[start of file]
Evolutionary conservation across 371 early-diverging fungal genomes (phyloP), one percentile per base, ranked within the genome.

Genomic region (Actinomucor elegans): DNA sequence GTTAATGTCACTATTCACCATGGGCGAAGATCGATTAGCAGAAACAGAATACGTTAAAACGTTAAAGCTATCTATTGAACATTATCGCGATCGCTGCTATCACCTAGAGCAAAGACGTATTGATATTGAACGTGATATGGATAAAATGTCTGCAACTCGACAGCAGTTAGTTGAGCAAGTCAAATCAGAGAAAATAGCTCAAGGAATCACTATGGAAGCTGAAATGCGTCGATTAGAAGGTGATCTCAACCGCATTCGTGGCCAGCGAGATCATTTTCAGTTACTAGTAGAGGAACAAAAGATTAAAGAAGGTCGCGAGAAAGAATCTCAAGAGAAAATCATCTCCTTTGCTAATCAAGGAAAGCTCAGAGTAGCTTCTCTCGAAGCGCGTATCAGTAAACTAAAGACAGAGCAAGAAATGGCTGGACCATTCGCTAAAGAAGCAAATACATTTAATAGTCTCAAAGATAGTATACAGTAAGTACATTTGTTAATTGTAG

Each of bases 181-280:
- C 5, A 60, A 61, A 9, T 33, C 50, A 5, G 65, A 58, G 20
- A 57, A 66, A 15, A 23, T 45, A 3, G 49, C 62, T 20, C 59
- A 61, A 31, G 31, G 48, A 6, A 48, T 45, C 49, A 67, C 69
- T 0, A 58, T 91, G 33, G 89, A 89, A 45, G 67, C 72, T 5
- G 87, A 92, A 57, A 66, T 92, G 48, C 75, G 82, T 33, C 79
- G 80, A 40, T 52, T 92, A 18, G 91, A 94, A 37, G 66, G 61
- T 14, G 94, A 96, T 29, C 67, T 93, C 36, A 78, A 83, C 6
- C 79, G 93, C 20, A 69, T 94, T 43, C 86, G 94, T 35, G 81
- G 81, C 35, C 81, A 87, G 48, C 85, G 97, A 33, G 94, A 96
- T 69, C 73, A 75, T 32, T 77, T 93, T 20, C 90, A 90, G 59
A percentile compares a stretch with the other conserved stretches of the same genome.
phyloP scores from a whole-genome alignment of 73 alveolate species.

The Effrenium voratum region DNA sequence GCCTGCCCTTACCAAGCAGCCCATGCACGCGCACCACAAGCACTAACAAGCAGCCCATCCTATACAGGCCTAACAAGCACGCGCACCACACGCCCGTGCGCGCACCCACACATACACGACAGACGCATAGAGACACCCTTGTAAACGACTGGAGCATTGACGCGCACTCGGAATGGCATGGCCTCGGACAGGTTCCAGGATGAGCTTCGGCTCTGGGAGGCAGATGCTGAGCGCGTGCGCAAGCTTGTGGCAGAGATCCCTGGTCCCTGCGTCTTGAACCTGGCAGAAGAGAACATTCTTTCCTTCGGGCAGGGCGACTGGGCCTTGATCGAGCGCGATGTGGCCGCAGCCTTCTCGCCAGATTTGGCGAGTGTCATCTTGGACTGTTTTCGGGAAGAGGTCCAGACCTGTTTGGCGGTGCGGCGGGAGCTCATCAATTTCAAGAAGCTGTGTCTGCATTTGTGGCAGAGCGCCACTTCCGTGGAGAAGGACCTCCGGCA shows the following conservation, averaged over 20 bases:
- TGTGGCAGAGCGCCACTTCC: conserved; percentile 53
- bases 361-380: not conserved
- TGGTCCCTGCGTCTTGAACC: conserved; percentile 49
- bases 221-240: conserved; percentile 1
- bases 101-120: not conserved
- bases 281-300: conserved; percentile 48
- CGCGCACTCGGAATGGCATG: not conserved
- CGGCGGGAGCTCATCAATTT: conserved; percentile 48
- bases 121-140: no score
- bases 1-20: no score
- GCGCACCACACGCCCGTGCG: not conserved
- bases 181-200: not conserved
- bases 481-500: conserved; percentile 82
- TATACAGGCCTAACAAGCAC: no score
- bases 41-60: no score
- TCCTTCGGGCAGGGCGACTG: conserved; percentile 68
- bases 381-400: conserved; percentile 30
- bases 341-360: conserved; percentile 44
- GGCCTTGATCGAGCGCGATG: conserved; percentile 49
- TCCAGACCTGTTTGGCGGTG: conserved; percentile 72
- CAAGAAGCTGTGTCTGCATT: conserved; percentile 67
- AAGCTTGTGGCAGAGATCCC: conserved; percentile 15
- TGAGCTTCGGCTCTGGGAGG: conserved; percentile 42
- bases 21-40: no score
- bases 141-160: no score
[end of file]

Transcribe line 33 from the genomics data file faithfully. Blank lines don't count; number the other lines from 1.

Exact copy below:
- bases 381-400: conserved; percentile 30